Country Lass Hancock ~’Tag 5541′

Nineteen year old mare saved from slaughter March 2020
Relaxing and loved in Texas !
Possibly available for adoption at some point

March 17th 2020 ~

‘Freedom Ride on the Soul Train~’

March 14th 2020 ~

A loose lot mare ‘Tag 5541’ trots nervously around the concrete ground of Kaufman Kill Pen , unsure where she is, or why.
Something special about her…. and I watched her for days before posting her.
Upon DOING so, a friend on Twitter looked up her papers and lo and behold . . .
This girl has quite the story to tell.
Bred by ‘Bud Rankin’ in 2001 , producer of MANY fine offspring, and a stunning mare…..
I sincerely doubt he ever thought the girl would end up in such a place , even after his death in July 2013.
I will do more looking in to this later, for I find it sad on many levels.
For today . . . we get her out of there.

Bail ~ $875
Transport ~ $150

Let’s get this girl home to a a life she has MORE than earned.

Lots 160 through 172 are from Legacy breeder Roy “Bud” Rankin

legacy breeder Roy “Bud” Rankin of lodgepole, Nebraska, developed a love of horses early. Riding before he could walk, he grew up working cattle on the wind-washed Great Plains during the “dirty ‘30s”. Bud served in the uS Army as a demolitions expert and, while stationed in Germany, galloped racehorses at a nearby farm. After being honorably discharged from the Amry as a corporal, he returned home to spend his life ranching and raising good American Quarter Horses When Bud met Nancy, who eventually became his wife of more than 54 years, he introduced her to his horses before he even introduced her to his parents. “Shortly after we met,” Nancy recalls, “he took me one night out to the ranch. He turned on the floodlights, helped me out of his fancy ‘57 Chevy and told me to wait there. He then went to the barn and led out Cotton eye Baldy, the herd sire at the time. He was so proud of him. Being a city girl, it took me a few years to realize just how significant that special introduction was to him”. Bud registered his first American Quarter Horse in his own name in 1957. Then chestnut filly, named Ramona Ann, was by Peppy Red and out of the Cotton eye Baldy mare lady dashaway. Over the course of more than 60 years, Bud bred 937 horses, carrying a high percentage of Hancock blood. His favorite horses were verstile horses with good size and bone, a horse you could do something with. He emphasized good legs, bone, speed, brains, and disposition. “This truly was his passion”, Nancy says. “Winter evenings would find him with pad and pen, laying out the coming spring’s program”. The horses were bred and foaled in pastures, with each stallion having his own pasture of mares. The stallions lived together in a large corral during the winter, and those not chosen for breeding would also live together the remainder of the year- a testament to their kind temperment, notes Nancy. “Bud never forgot a horse or where he had seen him or her”, Nancy says. “And pedigrees, he knew them all by heart. Visitors were always astounded by his lengthy pedigree knowledge”! Horses branded with the “quarter circle double H” earned AQHA points in western pleasure, team penning, dally heading and heeling, tie down roping, and pole bending. “Bud could make a good horse, and he sold some good ones he was riding”, said fellow Nebraska horseman Craig Haythorn. Sadly, Bud died July 7, 2013. Survived by Nancy, daughters Becky and Faye and their families, his legacy will live on in the good horses he has bred for generations.By Andrea CaudillAQHA Journal, January 2014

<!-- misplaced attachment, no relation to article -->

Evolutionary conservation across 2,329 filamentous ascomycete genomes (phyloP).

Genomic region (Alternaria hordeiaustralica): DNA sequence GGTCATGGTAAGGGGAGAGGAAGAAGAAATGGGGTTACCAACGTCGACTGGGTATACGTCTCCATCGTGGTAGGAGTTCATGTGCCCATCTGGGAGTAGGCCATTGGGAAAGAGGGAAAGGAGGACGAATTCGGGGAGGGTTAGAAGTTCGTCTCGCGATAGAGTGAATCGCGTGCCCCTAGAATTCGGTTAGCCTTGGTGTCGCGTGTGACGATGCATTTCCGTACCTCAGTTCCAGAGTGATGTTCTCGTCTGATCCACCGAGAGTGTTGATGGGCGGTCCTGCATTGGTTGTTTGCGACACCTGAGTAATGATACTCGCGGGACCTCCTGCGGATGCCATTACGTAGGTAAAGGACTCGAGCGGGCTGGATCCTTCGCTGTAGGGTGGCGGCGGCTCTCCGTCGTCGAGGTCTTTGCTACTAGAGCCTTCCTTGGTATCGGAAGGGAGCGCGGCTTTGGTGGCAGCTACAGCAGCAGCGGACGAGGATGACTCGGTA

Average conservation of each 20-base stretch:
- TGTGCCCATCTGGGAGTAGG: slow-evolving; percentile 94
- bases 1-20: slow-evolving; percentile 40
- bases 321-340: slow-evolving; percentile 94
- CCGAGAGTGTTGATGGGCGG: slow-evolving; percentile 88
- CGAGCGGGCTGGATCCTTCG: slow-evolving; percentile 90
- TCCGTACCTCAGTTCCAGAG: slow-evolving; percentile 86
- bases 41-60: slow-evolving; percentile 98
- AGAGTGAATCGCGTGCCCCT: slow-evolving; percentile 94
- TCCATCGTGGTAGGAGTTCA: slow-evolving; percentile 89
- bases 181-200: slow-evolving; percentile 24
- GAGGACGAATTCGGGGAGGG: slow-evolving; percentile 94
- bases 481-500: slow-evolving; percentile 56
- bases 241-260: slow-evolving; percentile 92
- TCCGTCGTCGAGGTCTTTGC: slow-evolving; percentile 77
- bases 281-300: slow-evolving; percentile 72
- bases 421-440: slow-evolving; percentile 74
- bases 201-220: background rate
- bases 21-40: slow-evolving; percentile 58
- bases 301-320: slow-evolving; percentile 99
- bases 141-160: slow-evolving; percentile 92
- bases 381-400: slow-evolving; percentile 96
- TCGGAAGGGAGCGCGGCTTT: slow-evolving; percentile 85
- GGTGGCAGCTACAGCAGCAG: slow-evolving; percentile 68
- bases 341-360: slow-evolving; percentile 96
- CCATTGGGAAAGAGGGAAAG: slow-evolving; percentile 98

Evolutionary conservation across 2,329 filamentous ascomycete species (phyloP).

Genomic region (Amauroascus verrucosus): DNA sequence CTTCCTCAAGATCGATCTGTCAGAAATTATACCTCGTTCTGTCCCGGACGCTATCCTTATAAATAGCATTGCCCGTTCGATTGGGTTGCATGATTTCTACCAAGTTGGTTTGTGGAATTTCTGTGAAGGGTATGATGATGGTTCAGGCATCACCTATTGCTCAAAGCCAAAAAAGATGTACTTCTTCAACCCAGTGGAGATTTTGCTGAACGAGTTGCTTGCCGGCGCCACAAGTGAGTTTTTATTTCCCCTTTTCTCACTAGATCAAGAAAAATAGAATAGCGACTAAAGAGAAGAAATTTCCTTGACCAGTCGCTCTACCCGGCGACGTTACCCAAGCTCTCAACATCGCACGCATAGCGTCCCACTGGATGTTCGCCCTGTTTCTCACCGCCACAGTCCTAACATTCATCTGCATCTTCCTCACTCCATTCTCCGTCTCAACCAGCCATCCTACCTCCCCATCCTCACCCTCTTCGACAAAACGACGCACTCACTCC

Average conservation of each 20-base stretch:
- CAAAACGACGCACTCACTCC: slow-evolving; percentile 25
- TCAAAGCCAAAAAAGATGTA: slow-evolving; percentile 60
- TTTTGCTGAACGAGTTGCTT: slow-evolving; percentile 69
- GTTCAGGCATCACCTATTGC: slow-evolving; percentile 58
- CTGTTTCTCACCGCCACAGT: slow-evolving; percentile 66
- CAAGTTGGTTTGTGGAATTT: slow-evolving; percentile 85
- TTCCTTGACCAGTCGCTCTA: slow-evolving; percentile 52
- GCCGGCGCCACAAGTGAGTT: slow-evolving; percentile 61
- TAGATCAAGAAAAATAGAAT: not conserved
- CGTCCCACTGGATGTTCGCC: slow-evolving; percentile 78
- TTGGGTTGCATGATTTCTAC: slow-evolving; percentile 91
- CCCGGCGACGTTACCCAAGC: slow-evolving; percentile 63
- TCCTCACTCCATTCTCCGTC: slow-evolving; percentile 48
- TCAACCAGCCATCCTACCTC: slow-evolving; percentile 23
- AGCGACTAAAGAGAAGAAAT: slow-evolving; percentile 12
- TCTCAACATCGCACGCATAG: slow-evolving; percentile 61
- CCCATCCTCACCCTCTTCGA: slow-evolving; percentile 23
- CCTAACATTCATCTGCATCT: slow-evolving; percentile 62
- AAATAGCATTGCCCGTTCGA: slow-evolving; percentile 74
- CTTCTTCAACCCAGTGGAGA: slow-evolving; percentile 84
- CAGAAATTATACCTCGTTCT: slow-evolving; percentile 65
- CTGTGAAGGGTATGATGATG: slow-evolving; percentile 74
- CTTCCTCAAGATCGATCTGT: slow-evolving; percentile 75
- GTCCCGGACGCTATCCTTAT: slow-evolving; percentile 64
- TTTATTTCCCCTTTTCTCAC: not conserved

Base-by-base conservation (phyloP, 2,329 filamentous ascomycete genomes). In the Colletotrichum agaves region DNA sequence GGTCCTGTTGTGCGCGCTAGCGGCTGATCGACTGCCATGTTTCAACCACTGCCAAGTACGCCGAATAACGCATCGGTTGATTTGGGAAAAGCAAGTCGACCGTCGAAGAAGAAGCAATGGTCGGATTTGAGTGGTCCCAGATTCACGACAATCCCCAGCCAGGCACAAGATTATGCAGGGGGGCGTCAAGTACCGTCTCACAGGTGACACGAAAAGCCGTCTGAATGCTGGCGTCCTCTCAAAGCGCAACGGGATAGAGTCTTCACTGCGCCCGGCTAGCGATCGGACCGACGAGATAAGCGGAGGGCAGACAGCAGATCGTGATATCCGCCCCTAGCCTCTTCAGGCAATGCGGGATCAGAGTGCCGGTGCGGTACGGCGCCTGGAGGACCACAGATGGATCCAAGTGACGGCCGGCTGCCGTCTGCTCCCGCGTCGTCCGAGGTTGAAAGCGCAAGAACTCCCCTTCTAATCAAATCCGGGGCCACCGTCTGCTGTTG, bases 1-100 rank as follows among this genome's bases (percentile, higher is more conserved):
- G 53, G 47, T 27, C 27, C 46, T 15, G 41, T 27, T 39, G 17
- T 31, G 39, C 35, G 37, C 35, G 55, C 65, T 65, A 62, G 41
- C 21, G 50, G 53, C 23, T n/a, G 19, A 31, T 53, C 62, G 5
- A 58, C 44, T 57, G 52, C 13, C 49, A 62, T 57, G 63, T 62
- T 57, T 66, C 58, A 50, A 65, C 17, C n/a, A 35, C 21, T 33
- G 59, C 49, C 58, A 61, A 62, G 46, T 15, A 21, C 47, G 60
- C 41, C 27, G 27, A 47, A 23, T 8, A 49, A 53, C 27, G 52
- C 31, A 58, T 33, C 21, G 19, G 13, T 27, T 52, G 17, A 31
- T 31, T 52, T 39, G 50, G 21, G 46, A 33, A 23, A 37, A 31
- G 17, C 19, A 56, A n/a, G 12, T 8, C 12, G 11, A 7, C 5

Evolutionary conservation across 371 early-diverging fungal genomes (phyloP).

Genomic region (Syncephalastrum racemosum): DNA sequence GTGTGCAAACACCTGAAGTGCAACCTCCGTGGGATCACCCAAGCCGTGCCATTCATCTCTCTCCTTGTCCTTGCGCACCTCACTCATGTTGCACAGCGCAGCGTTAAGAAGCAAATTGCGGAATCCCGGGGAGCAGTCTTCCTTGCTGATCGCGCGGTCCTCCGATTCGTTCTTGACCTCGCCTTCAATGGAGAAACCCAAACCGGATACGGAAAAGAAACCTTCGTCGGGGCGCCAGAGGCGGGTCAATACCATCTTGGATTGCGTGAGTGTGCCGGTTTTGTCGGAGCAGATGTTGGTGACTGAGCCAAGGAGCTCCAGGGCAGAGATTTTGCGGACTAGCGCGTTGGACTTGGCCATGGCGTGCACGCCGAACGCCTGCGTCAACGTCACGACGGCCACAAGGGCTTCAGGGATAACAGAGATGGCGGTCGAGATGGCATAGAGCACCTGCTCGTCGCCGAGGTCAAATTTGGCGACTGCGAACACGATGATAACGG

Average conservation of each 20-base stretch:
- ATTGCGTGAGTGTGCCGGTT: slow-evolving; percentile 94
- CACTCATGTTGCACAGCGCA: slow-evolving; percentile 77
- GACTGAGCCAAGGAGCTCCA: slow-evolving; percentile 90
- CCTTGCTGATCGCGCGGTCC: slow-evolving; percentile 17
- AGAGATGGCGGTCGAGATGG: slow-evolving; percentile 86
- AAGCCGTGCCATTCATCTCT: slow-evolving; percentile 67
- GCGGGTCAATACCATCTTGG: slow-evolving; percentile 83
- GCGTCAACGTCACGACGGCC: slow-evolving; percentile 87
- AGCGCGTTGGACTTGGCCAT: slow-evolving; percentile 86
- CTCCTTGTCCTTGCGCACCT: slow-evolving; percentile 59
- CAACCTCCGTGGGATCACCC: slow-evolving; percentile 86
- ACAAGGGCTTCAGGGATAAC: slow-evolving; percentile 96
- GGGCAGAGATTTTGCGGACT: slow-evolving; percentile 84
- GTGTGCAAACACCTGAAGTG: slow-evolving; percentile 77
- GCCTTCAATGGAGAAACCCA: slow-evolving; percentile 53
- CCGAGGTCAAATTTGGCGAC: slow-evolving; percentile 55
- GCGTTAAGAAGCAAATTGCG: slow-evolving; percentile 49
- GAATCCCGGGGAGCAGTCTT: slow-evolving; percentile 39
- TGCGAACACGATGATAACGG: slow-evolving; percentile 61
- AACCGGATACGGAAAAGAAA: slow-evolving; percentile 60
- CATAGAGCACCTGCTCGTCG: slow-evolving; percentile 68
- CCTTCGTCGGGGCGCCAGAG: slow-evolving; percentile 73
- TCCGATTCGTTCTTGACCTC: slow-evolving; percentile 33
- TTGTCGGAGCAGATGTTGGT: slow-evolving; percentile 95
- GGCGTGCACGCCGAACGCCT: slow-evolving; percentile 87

When goal is reached for a horse being fundraised , funds sent Soul Horses LLC to to assist are non-refundable.

Leave a Reply

Your email address will not be published. Required fields are marked *